Monday, October 31, 2011

Marcellus News for Pennsylvania Oct. 31

I've decided to go with daily updates with the latest news.

Shale Gas Fuels Legal Boom
The natural-gas boom in Pennsylvania is stoking legal battles over who owns gas that was worthless until a few years ago but now holds the promise of great wealth.
Residents call for gas drilling regulations
Tapping into the natural gas in the Marcellus Shale formations in Pennsylvania is a good idea, said area residents who attended a public forum Saturday morning in Middletown.
But the gas drilling industry should be regulated to minimize its impact on the environment, said the residents at the forum hosted by state Rep. Steve Santarsiero, D-31.
PGC: Shale, storms will affect 2011 hunt
"This year it's going to be a little more important than just finding out where the food and bedding are. It's also going to be what else is going on. Marcellus shale drilling is now in full swing throughout much of Pennsylvania. A lot of prime hunting areas in the Big Woods area of north-central Pennsylvania, and in the northeast and down through southwestern Pennsylvania are under production for natural gas. There are a total of 148 permits issued for drilling Marcellus shale on state game lands; of that number 50 have been drilled.

Climate Drumbeat Continues

Here in SE Penn, we had a bit of snow on Saturday October 29.

This of course is the same record-setting storm that dumped over 30 inches of the white stuff in western Mass.  Once again, any single extreme event cannot be attributed to climate change, but we have been having quite a few around the globe the past few years.  Western Massachusetts has had tornado producing storms and flooding from Hurricane Irene this year as well.  I imagine a destabilized climate regime to be like the change of seasons in New England, greatly contrasting air masses leading to unstable moisture laden air and storms, but on a global scale. And for those who cannot connect heavy snow with global warming I would point out that in the spring in New England we have had some our heaviest snowfalls as the seasons change.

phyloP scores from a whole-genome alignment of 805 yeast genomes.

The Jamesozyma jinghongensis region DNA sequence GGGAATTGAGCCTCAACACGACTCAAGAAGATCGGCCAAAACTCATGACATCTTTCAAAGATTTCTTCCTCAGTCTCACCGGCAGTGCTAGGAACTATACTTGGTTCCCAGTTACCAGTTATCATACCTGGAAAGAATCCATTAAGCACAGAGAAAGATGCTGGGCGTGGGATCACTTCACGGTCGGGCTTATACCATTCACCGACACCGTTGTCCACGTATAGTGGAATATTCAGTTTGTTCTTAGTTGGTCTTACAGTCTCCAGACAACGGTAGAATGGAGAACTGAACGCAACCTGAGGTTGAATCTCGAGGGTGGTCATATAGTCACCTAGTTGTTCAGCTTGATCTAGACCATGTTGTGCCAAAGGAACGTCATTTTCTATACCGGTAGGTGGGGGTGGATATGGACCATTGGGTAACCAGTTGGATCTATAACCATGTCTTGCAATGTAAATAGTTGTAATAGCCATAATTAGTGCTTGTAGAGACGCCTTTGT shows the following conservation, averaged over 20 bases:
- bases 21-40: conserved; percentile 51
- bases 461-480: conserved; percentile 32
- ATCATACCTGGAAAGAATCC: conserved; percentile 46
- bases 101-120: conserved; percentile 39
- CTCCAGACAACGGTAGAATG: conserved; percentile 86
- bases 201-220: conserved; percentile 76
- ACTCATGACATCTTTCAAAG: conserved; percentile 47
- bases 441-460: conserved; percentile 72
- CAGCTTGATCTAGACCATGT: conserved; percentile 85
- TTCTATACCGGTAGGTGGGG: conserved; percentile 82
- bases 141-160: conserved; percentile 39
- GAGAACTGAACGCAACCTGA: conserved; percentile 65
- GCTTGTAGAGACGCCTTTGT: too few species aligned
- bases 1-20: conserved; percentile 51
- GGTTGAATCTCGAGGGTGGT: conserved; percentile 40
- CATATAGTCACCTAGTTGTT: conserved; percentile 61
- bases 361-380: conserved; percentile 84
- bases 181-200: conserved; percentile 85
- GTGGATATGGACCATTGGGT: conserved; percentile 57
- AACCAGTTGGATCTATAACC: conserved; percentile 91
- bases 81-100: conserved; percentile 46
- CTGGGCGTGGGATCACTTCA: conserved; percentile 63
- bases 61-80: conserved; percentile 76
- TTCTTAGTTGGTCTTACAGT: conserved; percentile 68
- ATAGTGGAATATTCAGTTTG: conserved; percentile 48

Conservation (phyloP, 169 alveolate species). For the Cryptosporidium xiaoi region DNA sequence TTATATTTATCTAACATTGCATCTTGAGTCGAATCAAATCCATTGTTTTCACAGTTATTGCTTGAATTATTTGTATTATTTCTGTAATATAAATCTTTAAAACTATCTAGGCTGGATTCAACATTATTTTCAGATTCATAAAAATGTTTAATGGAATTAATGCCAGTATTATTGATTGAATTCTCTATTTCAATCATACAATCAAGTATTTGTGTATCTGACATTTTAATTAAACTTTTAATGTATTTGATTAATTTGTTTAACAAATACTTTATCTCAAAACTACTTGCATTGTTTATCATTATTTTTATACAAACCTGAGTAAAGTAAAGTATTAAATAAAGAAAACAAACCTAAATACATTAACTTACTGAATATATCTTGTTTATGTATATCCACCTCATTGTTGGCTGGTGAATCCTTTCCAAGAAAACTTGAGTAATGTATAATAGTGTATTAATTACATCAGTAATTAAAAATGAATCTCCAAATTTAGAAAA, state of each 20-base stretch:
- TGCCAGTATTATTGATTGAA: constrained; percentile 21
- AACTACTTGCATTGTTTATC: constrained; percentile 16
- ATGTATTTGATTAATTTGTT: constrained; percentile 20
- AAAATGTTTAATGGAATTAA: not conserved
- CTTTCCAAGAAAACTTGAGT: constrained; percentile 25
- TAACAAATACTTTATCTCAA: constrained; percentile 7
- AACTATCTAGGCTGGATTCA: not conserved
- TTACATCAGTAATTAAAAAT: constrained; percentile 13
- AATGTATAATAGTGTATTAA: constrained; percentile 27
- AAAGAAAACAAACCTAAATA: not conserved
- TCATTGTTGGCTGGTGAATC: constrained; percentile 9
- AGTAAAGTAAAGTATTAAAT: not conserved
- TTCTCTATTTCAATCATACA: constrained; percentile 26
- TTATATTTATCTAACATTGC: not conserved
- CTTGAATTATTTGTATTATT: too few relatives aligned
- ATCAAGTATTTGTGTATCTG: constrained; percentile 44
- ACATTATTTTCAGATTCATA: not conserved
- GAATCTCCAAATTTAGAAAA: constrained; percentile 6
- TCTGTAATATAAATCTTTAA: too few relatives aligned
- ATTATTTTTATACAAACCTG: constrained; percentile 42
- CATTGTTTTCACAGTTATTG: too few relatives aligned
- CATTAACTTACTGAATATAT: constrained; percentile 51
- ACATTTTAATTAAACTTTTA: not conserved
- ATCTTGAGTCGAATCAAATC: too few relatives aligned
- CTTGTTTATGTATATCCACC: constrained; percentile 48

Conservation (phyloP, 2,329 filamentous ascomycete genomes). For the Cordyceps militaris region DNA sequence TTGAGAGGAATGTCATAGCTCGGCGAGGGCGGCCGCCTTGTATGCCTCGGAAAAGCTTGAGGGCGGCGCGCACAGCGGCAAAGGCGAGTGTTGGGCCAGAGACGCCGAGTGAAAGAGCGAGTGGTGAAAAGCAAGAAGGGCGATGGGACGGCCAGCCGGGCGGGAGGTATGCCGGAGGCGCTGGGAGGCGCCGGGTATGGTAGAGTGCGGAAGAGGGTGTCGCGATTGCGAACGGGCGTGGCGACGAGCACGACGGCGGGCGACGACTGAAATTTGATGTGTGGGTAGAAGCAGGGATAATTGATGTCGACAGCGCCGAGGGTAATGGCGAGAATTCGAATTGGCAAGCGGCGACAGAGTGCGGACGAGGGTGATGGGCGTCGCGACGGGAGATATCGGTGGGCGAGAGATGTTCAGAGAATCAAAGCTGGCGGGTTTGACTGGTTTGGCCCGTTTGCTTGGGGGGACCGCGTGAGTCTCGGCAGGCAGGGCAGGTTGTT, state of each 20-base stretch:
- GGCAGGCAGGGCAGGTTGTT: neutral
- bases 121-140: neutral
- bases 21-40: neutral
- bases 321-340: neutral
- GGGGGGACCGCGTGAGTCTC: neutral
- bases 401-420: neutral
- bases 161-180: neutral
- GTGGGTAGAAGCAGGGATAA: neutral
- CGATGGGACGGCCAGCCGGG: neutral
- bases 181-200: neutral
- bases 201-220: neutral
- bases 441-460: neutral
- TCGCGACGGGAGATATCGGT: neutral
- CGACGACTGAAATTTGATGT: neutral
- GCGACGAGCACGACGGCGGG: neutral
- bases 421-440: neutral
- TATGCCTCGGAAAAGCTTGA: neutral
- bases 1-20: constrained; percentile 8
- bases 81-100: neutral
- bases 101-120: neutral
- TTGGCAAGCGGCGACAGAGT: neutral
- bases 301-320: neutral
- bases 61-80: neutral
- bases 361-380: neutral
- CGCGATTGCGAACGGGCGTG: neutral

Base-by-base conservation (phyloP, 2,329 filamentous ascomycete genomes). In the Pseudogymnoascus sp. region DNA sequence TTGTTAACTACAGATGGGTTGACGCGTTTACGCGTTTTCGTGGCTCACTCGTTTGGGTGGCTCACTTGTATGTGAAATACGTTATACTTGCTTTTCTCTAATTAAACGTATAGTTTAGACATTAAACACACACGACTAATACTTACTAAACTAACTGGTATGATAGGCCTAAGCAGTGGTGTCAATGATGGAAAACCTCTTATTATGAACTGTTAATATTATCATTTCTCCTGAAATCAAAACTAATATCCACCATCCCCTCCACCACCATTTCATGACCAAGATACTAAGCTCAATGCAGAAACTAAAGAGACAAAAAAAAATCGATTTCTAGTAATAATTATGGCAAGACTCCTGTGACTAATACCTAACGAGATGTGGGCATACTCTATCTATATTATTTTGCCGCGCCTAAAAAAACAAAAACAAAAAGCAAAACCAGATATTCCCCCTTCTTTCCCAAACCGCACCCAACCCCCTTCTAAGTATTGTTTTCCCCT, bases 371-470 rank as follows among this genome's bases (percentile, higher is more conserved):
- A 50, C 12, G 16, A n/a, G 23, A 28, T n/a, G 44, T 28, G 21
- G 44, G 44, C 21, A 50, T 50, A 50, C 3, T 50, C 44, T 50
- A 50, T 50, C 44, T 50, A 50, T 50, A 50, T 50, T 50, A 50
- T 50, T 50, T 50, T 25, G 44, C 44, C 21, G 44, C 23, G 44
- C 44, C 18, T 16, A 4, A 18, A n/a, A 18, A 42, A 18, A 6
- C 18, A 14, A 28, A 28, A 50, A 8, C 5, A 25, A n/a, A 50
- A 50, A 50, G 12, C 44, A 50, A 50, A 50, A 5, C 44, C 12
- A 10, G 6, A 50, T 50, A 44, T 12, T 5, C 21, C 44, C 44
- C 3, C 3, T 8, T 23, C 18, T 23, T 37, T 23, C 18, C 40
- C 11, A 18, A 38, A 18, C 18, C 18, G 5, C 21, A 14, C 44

Let's not forget the ingoing flooding in Thailand and ongoing drought in Texas.  By themselves they mean little on a global scale and there is always drought and flooding at any given time - but record breakers all over?

What we do know is that it is warming, and a Koch brothers financed dissection of the data has confirmed it.  The spin has already started to discount this research, in some cases it is verging on hysteria.

Climate experts: Expect more extreme weather
Freakish weather disasters — from the sudden October snowstorm in the Northeast U.S. to the record floods in Thailand — are striking more often. And global warming is likely to spawn more similar weather extremes at a huge cost, says a draft summary of an international climate report obtained by The Associated Press. The report from the Nobel Prize-winning Intergovernmental Panel on Climate Change will be issued in a few weeks, after a meeting in Uganda. It says there is at least a 2-in-3 probability that climate extremes have already worsened because of man-made greenhouse gases.